Does Sunderland have enough free-to-use cash points?

Fears have been aired over the future of free-to-use cash machines across Sunderland after new figures revealed at least 20 have vanished from the city’s streets in less than 18 months.

Wednesday, 18th September 2019, 12:50 pm
Updated Thursday, 19th September 2019, 4:29 pm
New figures reveal that at least 20 free-to-use cash points have disappeared from Sunderland's streets in less than 18 months.

Regional statistics indicate that 245 such dispensers – more than one in ten of the January 2018 total – either closed in the North East by May of this year or started charging fees of up to £2.

While full figures for Sunderland have still to be revealed, at least 20 of the 135 free-to-use machines in what is termed the “Sunderland Central” area – around 15 per cent of the overall number – have disappeared over the same period.

Reductions to the fees card issuers pay to ATM operators and increasing numbers of bank branch closures are among the reasons blamed for the trend.

Liberal Democrat campaigner for Fulwell and Seaburn Malcolm Bond is worried about the future of free-to-use cashpoint machines in Sunderland.

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The new figures, compiled by consumer watchdog Which, also indicate they are disappearing quicker in poor areas than affluent ones and have sparked fears that "cash deserts" could be created.

Concerned city Liberal Democrats say recent bank closures here mean it is now more difficult for people to access cash in their own community.

They insist free-to-use machines are vital for the future of shopping areas outside the city centre such as Pallion, Millfield and Fulwell and want Government action to protect them.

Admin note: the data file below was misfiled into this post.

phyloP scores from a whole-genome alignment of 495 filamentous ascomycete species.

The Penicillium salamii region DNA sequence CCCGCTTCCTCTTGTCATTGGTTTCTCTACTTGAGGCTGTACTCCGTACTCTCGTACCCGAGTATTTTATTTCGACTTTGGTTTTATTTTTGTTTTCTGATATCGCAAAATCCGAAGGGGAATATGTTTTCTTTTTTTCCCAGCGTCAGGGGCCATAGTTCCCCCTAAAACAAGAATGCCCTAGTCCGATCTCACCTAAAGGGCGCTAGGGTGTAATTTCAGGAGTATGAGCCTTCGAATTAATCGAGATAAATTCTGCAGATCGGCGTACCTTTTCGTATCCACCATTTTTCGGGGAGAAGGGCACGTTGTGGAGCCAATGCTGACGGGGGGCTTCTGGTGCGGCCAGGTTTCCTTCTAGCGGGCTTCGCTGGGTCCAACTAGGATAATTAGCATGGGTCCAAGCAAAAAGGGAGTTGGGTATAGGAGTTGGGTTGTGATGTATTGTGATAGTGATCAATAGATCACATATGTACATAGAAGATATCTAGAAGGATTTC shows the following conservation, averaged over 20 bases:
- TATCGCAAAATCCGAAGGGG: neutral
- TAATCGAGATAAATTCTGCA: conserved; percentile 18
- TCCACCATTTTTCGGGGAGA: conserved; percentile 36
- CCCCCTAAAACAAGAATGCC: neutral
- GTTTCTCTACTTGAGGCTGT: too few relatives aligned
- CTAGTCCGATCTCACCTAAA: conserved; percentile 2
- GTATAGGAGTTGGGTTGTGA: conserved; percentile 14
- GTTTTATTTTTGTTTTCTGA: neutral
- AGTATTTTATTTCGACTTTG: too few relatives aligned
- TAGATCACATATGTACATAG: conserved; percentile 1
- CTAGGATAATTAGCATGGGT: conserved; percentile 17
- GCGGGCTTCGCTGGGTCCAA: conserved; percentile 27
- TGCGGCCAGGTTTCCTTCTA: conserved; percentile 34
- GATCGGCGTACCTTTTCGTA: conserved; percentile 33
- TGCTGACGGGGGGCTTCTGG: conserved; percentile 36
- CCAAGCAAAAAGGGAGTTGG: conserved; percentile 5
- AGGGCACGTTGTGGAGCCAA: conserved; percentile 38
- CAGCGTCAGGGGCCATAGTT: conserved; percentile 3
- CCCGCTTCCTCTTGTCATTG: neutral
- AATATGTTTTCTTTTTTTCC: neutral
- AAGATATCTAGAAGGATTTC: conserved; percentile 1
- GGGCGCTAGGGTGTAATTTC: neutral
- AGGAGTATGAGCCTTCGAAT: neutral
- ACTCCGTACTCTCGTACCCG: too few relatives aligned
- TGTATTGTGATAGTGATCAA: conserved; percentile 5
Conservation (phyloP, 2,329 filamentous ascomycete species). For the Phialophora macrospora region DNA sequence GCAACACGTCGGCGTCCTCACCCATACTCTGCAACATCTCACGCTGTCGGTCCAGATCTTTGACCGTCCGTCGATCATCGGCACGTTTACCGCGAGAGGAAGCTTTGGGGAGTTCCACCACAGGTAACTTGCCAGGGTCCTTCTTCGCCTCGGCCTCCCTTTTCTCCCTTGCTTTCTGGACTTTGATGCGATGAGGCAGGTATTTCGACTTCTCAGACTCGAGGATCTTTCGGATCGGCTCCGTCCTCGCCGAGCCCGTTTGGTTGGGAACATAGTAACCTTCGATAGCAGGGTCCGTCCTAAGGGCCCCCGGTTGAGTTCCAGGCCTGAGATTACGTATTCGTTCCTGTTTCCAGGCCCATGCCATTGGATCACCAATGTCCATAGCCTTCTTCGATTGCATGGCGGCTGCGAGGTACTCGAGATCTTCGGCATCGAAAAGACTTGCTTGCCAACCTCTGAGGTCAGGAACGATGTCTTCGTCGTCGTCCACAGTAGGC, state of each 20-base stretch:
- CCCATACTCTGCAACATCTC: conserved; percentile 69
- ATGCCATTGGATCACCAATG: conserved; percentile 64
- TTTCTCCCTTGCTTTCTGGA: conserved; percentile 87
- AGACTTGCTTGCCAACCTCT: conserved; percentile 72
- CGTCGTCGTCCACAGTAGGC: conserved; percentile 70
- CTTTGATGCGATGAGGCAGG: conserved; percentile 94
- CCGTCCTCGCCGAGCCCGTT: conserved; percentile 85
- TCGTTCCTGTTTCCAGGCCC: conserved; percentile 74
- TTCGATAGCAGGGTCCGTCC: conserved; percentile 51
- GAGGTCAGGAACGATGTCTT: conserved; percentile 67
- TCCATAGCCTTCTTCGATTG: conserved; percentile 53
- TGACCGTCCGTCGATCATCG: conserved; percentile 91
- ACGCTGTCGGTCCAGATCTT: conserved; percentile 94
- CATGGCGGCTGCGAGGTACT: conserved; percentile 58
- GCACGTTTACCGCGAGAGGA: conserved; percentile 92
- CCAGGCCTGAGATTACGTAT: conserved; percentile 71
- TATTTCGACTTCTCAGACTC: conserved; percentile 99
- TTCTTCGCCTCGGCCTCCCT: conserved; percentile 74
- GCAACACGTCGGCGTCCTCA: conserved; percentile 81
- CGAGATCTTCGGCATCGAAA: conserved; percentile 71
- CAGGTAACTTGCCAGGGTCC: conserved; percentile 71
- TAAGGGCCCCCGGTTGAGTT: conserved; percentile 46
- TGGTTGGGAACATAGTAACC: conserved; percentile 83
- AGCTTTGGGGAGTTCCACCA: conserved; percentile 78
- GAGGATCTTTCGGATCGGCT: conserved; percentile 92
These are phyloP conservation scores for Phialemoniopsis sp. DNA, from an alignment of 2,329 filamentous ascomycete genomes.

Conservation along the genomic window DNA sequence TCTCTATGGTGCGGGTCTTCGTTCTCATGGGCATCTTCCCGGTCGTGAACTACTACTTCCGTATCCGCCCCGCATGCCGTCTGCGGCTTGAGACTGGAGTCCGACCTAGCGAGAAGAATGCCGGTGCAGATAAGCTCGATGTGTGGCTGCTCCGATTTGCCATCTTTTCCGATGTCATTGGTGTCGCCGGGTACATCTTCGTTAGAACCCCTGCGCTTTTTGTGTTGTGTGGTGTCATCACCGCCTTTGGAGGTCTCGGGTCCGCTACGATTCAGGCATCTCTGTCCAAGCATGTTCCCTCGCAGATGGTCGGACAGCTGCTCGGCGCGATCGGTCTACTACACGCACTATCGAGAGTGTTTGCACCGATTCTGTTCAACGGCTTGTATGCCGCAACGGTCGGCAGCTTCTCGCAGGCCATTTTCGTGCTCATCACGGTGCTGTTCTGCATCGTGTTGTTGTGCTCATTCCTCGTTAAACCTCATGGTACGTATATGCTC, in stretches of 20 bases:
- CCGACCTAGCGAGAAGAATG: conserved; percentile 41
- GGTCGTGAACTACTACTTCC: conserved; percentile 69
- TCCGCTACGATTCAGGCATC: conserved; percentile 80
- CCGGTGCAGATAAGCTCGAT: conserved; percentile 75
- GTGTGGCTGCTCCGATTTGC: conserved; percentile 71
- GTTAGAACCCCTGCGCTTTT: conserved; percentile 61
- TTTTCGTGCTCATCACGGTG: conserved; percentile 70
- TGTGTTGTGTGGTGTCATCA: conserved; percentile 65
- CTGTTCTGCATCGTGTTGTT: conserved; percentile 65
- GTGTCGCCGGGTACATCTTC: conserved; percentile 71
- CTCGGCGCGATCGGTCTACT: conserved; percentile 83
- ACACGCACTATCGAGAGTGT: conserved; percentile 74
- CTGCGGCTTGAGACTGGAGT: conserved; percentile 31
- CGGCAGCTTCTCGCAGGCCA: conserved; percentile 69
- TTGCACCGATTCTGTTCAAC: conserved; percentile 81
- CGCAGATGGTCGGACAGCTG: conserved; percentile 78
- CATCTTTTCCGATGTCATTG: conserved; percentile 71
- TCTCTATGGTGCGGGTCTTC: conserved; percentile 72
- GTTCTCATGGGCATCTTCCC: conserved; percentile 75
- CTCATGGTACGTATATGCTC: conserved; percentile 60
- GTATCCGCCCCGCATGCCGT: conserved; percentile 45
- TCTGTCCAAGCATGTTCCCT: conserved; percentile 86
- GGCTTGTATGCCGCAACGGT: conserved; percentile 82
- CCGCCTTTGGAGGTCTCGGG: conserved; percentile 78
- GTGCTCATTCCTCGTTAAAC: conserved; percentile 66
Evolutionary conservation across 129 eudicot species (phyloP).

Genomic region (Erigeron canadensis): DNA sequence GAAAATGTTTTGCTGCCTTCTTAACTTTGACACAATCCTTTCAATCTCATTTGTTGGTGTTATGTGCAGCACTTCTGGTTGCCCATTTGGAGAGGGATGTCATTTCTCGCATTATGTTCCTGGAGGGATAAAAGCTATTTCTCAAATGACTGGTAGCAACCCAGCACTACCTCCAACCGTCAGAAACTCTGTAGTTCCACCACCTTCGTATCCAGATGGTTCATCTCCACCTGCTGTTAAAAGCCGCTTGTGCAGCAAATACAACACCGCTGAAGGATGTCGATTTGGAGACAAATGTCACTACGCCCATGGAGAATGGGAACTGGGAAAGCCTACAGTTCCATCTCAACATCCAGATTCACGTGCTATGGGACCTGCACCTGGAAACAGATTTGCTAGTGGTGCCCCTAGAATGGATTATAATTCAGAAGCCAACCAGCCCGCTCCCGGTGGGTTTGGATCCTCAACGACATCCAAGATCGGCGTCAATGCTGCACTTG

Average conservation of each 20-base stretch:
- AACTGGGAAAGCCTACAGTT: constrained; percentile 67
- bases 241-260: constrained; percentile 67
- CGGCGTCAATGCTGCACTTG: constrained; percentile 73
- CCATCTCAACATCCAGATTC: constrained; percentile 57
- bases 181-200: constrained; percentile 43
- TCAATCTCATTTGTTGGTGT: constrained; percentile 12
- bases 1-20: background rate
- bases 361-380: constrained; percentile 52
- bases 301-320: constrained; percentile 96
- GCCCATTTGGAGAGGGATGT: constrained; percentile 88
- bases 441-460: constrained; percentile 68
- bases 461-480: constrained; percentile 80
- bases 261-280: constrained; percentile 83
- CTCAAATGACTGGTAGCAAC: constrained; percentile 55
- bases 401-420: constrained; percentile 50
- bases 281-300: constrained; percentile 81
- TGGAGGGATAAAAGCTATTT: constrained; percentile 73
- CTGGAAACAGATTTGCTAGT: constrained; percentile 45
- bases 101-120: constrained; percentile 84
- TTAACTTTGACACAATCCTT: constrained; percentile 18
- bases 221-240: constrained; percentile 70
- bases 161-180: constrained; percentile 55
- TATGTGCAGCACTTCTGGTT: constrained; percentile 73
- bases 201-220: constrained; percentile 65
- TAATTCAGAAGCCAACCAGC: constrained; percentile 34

Liberal Democrat campaigner for Fulwell and Seaburn Malcolm Bond said: “In our area, the closures of NatWest and Barlcays on Sea Road and Barclays at Southwick have meant that people are struggling to get access to their own money in their own community.

“A lack of easy access to cash can also have a huge impact on the amount that is spent in surrounding small businesses.

“As more and more bank branches close, people are starting to worry that whole communities may be left without a free-to-use cash machine at all and that is a real concern, especially for older or vulnerable people who don’t want to use online banking apps or contactless payments and who struggle to get into the city centre to get access to cash.

“Having to pay up to £2 just to withdraw your own money is such a massive rip-off.”

A Treasury spokesman said greater access was now available to cash via Post Office branches.

He added: "Technology has transformed banking for millions of people, but we know that many still rely on cash.

"That's why we're co-ordinating work across Government, regulators and industry so we can protect access for everyone who needs it.

"Part of this work includes investing over £2 billion in the Post Office since 2010, giving people across the country local access to everyday banking services at one of its 11,500 branches."